I used to think I was lazy

What’s the worst thing you’ve ever called yourself?

I used to constantly call myself lazy.

Anytime I was feeling down, I would mentally berate myself for being lazy. I truly believed this about myself and it made me feel crappy.

They say that when parents criticize children, those harsh words become our inner voice.

I definitely remember being told I was lazy as a kid because I preferred reading over sports. I took that on as a personal truth and I have found reasons to believe it throughout my life.

For example, I could never seem to consistently stick to a regimen of working out or eating right – and I attributed that to me being a lazy, undisciplined slacker.

I would make plans to go to the gym in the morning but then sometimes I would sleep in instead (lazy!)

I occasionally opted to stay home instead of going out with friends (LAZY!)

And I often found myself just not being as productive as I thought or felt that I should (L A Z Y!)

It wasn’t until my early 30s, when I met with a life coach for the first time, that someone told me to STOP calling myself lazy.

My life coach Cynthia rocked my world. She focused on both career coaching and life coaching; she said she didn’t really differentiate between the two because whatever stops us in one area likely stops us in others as well. 

I really liked her a lot, right from the start. We immediately clicked and had good chemistry. She didn’t like me labeling myself as “lazy” or a procrastinator. She said everyone has those qualities and that “you shouldn’t get hung up on them when you excel in so many areas of your life!”

Cynthia said that instead, I should just accept that my personal style is to have short concentrated bursts of intense productivity surrounded by “breaks” where I pursue more leisurely activities that help me recharge and think through the next big thing.

I really liked that way of looking at it!  But at first, I was reluctant to embrace this mindset because I was afraid it was something I could use to justify, rationalize and enable my slacker ways. 

Over time, I attempted to temper my way of looking at things (ie, that I need to conquer my inherent laziness) with her way (ie, that I’m no more lazy than anyone and that I do good work).

I started out by not beating myself up when I’m not uber-productive on a particular day. I also began celebrating myself when I am particularly productive and get a lot done at work or at home.

Looking back on my life, it’s actually pretty crazy that I ever thought I was inherently lazy:

In addition to abolishing the word “lazy” from my self-talk vocabulary, Cynthia also taught me to step back and look at what I want to show up in my life and career. She believed, as I do, that whatever we envision or lay out for ourselves as goals or dreams will become reality and “show up” in our lives.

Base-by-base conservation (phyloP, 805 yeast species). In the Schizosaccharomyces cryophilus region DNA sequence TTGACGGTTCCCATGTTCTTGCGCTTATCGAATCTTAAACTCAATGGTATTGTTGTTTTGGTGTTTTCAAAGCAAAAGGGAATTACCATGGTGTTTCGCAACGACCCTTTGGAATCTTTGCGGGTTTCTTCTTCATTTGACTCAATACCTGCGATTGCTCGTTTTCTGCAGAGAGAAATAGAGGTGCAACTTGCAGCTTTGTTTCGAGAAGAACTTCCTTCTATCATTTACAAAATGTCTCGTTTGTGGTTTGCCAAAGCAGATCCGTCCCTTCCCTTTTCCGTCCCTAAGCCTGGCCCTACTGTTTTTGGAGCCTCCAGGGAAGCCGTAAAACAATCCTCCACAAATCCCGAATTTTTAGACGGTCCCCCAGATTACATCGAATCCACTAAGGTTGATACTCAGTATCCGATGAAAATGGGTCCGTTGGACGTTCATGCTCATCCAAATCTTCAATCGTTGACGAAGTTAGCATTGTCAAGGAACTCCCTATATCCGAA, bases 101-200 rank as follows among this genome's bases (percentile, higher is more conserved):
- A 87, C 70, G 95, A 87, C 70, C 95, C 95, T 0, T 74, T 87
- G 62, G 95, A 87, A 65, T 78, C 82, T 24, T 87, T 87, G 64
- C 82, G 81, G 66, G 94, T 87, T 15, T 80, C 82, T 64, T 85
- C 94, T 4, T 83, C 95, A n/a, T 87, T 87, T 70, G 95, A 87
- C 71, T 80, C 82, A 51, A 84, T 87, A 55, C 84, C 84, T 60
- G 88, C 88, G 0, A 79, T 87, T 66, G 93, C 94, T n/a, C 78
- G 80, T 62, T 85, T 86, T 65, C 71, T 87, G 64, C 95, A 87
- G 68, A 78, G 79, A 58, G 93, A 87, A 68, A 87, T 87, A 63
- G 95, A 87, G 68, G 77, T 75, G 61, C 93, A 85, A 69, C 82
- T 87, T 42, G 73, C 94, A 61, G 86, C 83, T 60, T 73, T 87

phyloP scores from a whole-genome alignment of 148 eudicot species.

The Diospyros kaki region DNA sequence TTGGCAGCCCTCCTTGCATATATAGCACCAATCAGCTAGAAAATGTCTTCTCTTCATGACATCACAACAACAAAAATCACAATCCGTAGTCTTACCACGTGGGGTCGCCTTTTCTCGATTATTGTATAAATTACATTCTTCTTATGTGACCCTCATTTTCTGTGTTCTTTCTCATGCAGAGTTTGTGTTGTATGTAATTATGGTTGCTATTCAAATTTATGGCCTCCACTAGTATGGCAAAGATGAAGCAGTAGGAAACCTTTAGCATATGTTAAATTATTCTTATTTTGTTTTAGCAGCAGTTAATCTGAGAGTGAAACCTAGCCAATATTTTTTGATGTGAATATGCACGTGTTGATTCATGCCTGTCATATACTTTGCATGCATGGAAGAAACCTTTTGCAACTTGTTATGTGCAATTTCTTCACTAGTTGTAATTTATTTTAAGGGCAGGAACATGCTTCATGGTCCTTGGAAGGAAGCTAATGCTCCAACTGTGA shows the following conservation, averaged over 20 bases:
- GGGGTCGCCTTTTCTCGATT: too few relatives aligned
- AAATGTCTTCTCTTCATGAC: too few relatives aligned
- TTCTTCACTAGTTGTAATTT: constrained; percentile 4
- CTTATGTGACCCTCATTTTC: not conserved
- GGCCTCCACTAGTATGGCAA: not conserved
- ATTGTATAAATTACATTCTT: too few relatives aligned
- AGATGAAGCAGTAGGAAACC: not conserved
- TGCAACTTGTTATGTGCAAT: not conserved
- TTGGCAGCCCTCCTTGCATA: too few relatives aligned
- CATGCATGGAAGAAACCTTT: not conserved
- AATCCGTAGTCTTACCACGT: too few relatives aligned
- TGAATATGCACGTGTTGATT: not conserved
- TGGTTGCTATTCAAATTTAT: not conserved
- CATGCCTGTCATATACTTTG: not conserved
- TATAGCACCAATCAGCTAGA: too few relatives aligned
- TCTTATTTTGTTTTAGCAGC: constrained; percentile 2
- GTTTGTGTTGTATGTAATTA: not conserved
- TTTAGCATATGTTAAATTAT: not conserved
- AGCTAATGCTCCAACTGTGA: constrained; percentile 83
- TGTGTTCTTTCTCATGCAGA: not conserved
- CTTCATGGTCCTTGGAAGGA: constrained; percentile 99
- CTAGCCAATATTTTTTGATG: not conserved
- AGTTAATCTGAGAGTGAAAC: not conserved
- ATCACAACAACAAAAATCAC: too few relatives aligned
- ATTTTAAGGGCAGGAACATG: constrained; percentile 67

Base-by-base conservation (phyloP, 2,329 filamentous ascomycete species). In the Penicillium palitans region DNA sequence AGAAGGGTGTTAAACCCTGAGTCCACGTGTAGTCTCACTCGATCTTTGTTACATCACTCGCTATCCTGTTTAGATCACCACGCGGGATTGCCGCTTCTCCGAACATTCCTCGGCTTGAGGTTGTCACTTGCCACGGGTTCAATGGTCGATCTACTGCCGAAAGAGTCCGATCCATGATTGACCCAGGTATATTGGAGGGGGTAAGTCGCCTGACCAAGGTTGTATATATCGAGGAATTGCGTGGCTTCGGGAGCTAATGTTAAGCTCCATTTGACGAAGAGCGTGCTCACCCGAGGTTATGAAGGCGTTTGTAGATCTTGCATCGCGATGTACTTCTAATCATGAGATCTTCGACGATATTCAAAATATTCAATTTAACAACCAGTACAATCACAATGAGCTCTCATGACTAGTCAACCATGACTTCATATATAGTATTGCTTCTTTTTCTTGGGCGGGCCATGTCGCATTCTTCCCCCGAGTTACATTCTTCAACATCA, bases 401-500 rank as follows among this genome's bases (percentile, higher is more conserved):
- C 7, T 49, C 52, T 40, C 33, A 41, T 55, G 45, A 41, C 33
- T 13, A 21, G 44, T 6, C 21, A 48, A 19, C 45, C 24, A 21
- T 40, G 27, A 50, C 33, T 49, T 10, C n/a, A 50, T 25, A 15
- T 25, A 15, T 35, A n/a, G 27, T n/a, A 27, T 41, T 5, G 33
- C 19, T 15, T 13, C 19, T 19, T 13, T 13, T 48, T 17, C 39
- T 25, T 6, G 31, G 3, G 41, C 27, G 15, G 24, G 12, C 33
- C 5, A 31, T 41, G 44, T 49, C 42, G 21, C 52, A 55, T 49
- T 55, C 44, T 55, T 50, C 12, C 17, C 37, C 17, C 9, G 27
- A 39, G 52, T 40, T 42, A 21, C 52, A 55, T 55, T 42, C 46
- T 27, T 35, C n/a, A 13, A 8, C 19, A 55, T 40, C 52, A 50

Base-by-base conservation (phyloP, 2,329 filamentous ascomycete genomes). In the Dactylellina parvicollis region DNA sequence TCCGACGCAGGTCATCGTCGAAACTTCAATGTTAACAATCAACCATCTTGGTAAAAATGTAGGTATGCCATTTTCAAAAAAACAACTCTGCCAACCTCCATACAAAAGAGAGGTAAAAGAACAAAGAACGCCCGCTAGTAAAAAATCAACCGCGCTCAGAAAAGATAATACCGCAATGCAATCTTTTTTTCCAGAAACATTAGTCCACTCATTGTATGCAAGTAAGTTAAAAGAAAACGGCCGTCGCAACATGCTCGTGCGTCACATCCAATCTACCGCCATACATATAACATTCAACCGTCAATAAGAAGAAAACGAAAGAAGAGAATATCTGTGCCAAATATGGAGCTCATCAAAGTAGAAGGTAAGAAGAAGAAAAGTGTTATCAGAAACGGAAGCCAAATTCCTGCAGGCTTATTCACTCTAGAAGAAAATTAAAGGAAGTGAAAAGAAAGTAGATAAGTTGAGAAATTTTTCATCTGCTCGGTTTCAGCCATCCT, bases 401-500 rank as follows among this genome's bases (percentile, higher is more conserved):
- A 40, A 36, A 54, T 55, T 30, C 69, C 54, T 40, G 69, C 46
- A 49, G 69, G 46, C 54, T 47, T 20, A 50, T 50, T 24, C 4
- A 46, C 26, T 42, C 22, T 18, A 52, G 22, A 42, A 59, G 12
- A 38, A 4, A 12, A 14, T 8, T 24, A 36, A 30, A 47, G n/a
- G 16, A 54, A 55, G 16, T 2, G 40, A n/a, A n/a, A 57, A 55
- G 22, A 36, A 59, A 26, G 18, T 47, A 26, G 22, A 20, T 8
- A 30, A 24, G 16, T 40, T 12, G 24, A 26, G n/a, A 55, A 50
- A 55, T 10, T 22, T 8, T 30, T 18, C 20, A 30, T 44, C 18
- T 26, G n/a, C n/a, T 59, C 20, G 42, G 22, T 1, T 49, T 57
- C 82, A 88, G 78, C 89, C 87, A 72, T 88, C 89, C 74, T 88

Whether this is the magic of the Universe put into action by positive thought, or whether it’s the power of self-talk and getting the mind in motion that causes forward momentum, I do not know.  But I have seen and felt its power in my life, so I’m a big fan of this way of thinking. I definitely believe that it works.

I mean, you’ve seen me manifest running my own business, collecting these killer tattoos and planning the amazing trips that we are taking this year, right?!

From time to time, it’s good to reflect on what we want to show up in our life. I don’t know if it’s possible to manifest things for other people, but I definitely try to do this for my little family, too.

I am so thankful, even after all these years, for my life coach Cynthia. She helped me put an end to that one particularly bad voice in my head. I’m not lazy! I definitely prefer to work in spurts, with periods of leisure and thinking time scattered throughout my day. That’s not how everyone works and that’s why I thought I had a problem.

But I know now that everyone works differently. Some like to get all the work done first, then play (that’s E’s way). I prefer to balance my day and reward myself with downtime as I get things done. There’s no wrong way to do it, as long as you have a career and job that allow you to work in the way that is best for you.

If there’s a voice inside your head that is beating you up or telling you that you’re not good enough, consider talking to a life coach about it. I’ve often found that life coaching is quicker and more action-oriented than therapy. I’m thankful to have had access to both throughout my life when I needed it most.

If you’re interested in reading more about life coaching, check out that link. I’m a big fan!

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About the author

Proud and loving midlife mama. Lucky and devoted wife. Dog, cat and snake mom. Travel nut. Natural born writer. PR and social media pro by day - tattoo doula by night.
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